Upon its release, 10 Second Ninja provided players with plenty of fast-paced robot-Nazi-killing fun across 40 levels, all completed within 10 seconds. If you’ve played 10 Second Ninja, you’ll understand that it leaves you questioning as to whether your desire to be a speedy ninja has been sated or not. If it hasn’t, then rejoice! The creators at Four Circle Interactive have crafted a sequel called 10 Second Ninja X, featuring 60 levels of 10 second ninja action!
The premise of 10 Second Ninja X is the same as its predecessor: destroy all enemies within 10 seconds to complete each level. 10 Second Ninja X contains 60 levels spread across 6 different worlds, where the player can repeat levels to get a better time or simply try to complete all levels. In either case, the developers state that every failure is designed to be entirely the player’s fault, without any unfair losses or bugs to prevent progress.
Overall, 10 Second Ninja X is a stand-alone sequel to 10 Second Ninja, where every level contains some sort of puzzle to solve in order to complete the level in the fastest time. The levels are by no means easy, and the three-star ratings are only to be completed by those with the greatest level of skill and reflexes. Players of precision platformers will find themselves right at home as the highest scoring is only obtained by completing each level with as few errors as possible.
While the leaderboards and achievements were not accessible in the preview copy received for the purpose of this review, here is the run-down on what players can expect when 10 Second Ninja X releases on July 19th:
The first thing that should be noted is that the in-game cutscenes have hilarious dialogue, carrying on the humor from the original and even adding a humorous side to the overarching plot around the game. You are put into the role of a Ninja, who has the capability to strike with his sword or throw shurikens at his enemies. The Ninja is attempting to save his animal friends who were kidnapped by a mysterious pirate, a fellow named Greybeard, who sports a ginger beard and has enslaved the animals and turned them into his robot army.
By killing the robots, the Ninja’s animal friends are freed (much like the original Sonic the Hedgehog games), and freeing all the animals in each level ultimately lets you complete it. Depending on your performance in each level, you can earn stars which unlock new levels. This encourages you to go back and replay levels you have completed in order to get higher star ratings and ultimately unlock new levels.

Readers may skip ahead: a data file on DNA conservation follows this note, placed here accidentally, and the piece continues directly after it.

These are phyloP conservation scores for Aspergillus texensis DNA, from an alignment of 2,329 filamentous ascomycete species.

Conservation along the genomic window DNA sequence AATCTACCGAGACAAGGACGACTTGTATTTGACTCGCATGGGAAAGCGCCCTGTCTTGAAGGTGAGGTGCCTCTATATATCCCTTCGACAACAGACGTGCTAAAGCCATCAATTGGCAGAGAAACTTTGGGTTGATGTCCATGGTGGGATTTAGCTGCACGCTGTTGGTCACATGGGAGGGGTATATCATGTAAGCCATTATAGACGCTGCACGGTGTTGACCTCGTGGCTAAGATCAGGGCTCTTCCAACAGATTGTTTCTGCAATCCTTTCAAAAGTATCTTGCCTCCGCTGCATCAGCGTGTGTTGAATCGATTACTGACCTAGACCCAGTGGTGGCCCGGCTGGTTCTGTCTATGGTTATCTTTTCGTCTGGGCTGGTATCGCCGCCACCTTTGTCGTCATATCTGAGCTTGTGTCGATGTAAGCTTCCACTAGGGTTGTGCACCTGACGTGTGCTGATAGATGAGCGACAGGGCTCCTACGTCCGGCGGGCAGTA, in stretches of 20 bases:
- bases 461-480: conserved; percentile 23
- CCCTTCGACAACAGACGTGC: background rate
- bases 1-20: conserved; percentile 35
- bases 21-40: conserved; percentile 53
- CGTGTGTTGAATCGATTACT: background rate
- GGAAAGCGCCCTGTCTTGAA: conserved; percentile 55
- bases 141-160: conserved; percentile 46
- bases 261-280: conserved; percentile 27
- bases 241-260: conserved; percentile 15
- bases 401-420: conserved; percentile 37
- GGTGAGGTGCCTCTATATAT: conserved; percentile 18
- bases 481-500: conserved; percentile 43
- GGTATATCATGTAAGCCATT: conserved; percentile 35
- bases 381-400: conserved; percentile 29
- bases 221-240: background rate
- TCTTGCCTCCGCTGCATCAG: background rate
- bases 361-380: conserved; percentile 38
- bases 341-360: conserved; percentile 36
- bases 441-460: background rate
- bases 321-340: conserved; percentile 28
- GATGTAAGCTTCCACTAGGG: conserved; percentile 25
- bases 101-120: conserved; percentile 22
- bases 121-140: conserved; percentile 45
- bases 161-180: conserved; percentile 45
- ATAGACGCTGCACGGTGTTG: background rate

As previously stated, there are 60 levels, or 6 worlds each consisting of 10 levels. This provides ample opportunity to collect the required stars needed to unlock the other worlds. That does not mean that collecting the stars will be easy by any means, however, as you will need to have fast reflexes and quick thinking in order to succeed in completing the various levels.
In order to get a lay of the land, at the beginning of each level (before you move and start the timer) you can utilize camera mode in order to get a good look at how each level is laid out before you work to complete it. I cannot express ENOUGH how frustratingly punishing the difficulty of 10 Second Ninja X is. There are no controls to change the difficulty, and just the slightest hesitation or error in movement can cheat you out of two stars. Three-star ratings are even worse, requiring pixel perfect movement, the likes of which I am not NEARLY skilled enough to pull off.
The difficulty seems to have carried on from its predecessor, as many of the Steam reviews for 10 Second Ninja commented on the punishing difficulty, something that 10 Second Ninja X shares in large amounts.
Despite this, the game looks fantastic, the enemies and obstacles are interesting, the few in-game cutscenes are humorous and witty, and the controls are solid and easy to learn. The lack of difficulty options is a problem, but I find that the overall 10 second time limit for each level is a very limiting factor that contributes to a large portion of the difficulty here. An inability to restart levels means that if you mess up early on, you have to wait for time to run out completely before you can start over.
10 Second Ninja X is fun, but only for those who really like precision platforming and games with steep difficulty curves. If those are your thing, then 10 Second Ninja X will be absolutely perfect for you.
Ultimately, I hope that Four Circle Interactive tweaks the difficulty and the time requirements a bit before launch, as this was only a preview and things are subject to change upon release. I look forward to seeing what changes at the time of release, though, despite how hard it is, I can easily see 10 Second Ninja X being an addictive adventure.
A PC preview code for 10 Second Ninja X was provided by Curve Digital for the purpose of this Preview